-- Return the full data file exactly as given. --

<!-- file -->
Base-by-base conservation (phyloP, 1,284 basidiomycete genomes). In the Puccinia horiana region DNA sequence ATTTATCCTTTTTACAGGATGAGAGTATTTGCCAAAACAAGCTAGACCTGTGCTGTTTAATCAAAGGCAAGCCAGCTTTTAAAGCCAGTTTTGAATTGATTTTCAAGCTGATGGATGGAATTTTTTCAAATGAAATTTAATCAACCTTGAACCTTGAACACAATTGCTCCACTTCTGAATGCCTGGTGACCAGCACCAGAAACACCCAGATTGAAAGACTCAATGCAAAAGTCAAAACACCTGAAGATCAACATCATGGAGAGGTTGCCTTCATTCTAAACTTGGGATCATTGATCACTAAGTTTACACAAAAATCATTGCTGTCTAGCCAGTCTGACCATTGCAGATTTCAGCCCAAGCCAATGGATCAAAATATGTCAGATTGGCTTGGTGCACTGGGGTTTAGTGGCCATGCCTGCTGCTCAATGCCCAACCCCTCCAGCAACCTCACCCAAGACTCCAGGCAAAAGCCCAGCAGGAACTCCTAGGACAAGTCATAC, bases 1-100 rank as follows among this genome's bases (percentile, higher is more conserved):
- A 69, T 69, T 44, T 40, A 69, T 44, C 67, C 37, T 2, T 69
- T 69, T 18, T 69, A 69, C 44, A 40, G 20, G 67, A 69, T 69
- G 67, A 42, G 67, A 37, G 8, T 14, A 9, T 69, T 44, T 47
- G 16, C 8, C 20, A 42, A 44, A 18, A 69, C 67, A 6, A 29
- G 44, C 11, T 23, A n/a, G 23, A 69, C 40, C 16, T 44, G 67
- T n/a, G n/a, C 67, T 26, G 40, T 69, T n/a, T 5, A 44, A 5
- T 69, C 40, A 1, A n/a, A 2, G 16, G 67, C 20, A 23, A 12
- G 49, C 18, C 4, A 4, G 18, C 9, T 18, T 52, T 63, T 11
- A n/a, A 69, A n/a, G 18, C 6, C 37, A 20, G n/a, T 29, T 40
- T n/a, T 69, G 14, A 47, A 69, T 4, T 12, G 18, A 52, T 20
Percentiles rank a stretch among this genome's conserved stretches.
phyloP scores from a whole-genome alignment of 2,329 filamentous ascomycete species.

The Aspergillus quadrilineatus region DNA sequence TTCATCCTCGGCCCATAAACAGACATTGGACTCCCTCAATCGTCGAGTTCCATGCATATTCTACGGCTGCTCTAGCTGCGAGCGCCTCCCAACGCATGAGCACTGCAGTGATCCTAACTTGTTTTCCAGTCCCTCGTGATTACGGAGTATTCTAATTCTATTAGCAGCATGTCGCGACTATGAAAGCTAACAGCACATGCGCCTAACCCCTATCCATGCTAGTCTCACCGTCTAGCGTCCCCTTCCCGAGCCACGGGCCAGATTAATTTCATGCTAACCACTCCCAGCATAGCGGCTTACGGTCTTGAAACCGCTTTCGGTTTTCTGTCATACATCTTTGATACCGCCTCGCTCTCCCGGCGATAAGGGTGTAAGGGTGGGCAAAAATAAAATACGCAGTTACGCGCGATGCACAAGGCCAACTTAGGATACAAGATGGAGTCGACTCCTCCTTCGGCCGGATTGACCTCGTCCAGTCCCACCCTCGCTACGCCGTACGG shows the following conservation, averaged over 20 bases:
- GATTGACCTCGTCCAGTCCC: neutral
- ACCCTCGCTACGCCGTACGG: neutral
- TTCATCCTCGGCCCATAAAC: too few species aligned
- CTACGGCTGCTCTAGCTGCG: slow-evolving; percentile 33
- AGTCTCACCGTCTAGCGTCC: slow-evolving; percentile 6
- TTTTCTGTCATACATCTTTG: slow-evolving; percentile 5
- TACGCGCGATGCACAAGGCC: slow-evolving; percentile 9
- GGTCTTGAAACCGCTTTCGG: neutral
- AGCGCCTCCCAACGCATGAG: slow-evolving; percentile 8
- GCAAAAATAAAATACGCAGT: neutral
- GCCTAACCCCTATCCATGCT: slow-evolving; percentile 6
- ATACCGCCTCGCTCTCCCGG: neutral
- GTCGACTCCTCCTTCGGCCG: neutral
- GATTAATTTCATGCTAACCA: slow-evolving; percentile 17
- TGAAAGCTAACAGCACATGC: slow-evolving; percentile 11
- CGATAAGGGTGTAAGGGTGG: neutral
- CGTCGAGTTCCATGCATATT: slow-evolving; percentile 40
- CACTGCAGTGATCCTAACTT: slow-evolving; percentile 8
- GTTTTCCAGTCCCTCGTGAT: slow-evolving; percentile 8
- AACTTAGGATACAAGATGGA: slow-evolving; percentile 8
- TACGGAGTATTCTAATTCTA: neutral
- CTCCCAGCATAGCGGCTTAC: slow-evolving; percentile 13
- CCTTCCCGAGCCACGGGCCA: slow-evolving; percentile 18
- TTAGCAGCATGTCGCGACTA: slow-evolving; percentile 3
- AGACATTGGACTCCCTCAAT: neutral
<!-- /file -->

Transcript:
Base-by-base conservation (phyloP, 1,284 basidiomycete genomes). In the Puccinia horiana region DNA sequence ATTTATCCTTTTTACAGGATGAGAGTATTTGCCAAAACAAGCTAGACCTGTGCTGTTTAATCAAAGGCAAGCCAGCTTTTAAAGCCAGTTTTGAATTGATTTTCAAGCTGATGGATGGAATTTTTTCAAATGAAATTTAATCAACCTTGAACCTTGAACACAATTGCTCCACTTCTGAATGCCTGGTGACCAGCACCAGAAACACCCAGATTGAAAGACTCAATGCAAAAGTCAAAACACCTGAAGATCAACATCATGGAGAGGTTGCCTTCATTCTAAACTTGGGATCATTGATCACTAAGTTTACACAAAAATCATTGCTGTCTAGCCAGTCTGACCATTGCAGATTTCAGCCCAAGCCAATGGATCAAAATATGTCAGATTGGCTTGGTGCACTGGGGTTTAGTGGCCATGCCTGCTGCTCAATGCCCAACCCCTCCAGCAACCTCACCCAAGACTCCAGGCAAAAGCCCAGCAGGAACTCCTAGGACAAGTCATAC, bases 1-100 rank as follows among this genome's bases (percentile, higher is more conserved):
- A 69, T 69, T 44, T 40, A 69, T 44, C 67, C 37, T 2, T 69
- T 69, T 18, T 69, A 69, C 44, A 40, G 20, G 67, A 69, T 69
- G 67, A 42, G 67, A 37, G 8, T 14, A 9, T 69, T 44, T 47
- G 16, C 8, C 20, A 42, A 44, A 18, A 69, C 67, A 6, A 29
- G 44, C 11, T 23, A n/a, G 23, A 69, C 40, C 16, T 44, G 67
- T n/a, G n/a, C 67, T 26, G 40, T 69, T n/a, T 5, A 44, A 5
- T 69, C 40, A 1, A n/a, A 2, G 16, G 67, C 20, A 23, A 12
- G 49, C 18, C 4, A 4, G 18, C 9, T 18, T 52, T 63, T 11
- A n/a, A 69, A n/a, G 18, C 6, C 37, A 20, G n/a, T 29, T 40
- T n/a, T 69, G 14, A 47, A 69, T 4, T 12, G 18, A 52, T 20
Percentiles rank a stretch among this genome's conserved stretches.
phyloP scores from a whole-genome alignment of 2,329 filamentous ascomycete species.

The Aspergillus quadrilineatus region DNA sequence TTCATCCTCGGCCCATAAACAGACATTGGACTCCCTCAATCGTCGAGTTCCATGCATATTCTACGGCTGCTCTAGCTGCGAGCGCCTCCCAACGCATGAGCACTGCAGTGATCCTAACTTGTTTTCCAGTCCCTCGTGATTACGGAGTATTCTAATTCTATTAGCAGCATGTCGCGACTATGAAAGCTAACAGCACATGCGCCTAACCCCTATCCATGCTAGTCTCACCGTCTAGCGTCCCCTTCCCGAGCCACGGGCCAGATTAATTTCATGCTAACCACTCCCAGCATAGCGGCTTACGGTCTTGAAACCGCTTTCGGTTTTCTGTCATACATCTTTGATACCGCCTCGCTCTCCCGGCGATAAGGGTGTAAGGGTGGGCAAAAATAAAATACGCAGTTACGCGCGATGCACAAGGCCAACTTAGGATACAAGATGGAGTCGACTCCTCCTTCGGCCGGATTGACCTCGTCCAGTCCCACCCTCGCTACGCCGTACGG shows the following conservation, averaged over 20 bases:
- GATTGACCTCGTCCAGTCCC: neutral
- ACCCTCGCTACGCCGTACGG: neutral
- TTCATCCTCGGCCCATAAAC: too few species aligned
- CTACGGCTGCTCTAGCTGCG: slow-evolving; percentile 33
- AGTCTCACCGTCTAGCGTCC: slow-evolving; percentile 6
- TTTTCTGTCATACATCTTTG: slow-evolving; percentile 5
- TACGCGCGATGCACAAGGCC: slow-evolving; percentile 9
- GGTCTTGAAACCGCTTTCGG: neutral
- AGCGCCTCCCAACGCATGAG: slow-evolving; percentile 8
- GCAAAAATAAAATACGCAGT: neutral
- GCCTAACCCCTATCCATGCT: slow-evolving; percentile 6
- ATACCGCCTCGCTCTCCCGG: neutral
- GTCGACTCCTCCTTCGGCCG: neutral
- GATTAATTTCATGCTAACCA: slow-evolving; percentile 17
- TGAAAGCTAACAGCACATGC: slow-evolving; percentile 11
- CGATAAGGGTGTAAGGGTGG: neutral
- CGTCGAGTTCCATGCATATT: slow-evolving; percentile 40
- CACTGCAGTGATCCTAACTT: slow-evolving; percentile 8
- GTTTTCCAGTCCCTCGTGAT: slow-evolving; percentile 8
- AACTTAGGATACAAGATGGA: slow-evolving; percentile 8
- TACGGAGTATTCTAATTCTA: neutral
- CTCCCAGCATAGCGGCTTAC: slow-evolving; percentile 13
- CCTTCCCGAGCCACGGGCCA: slow-evolving; percentile 18
- TTAGCAGCATGTCGCGACTA: slow-evolving; percentile 3
- AGACATTGGACTCCCTCAAT: neutral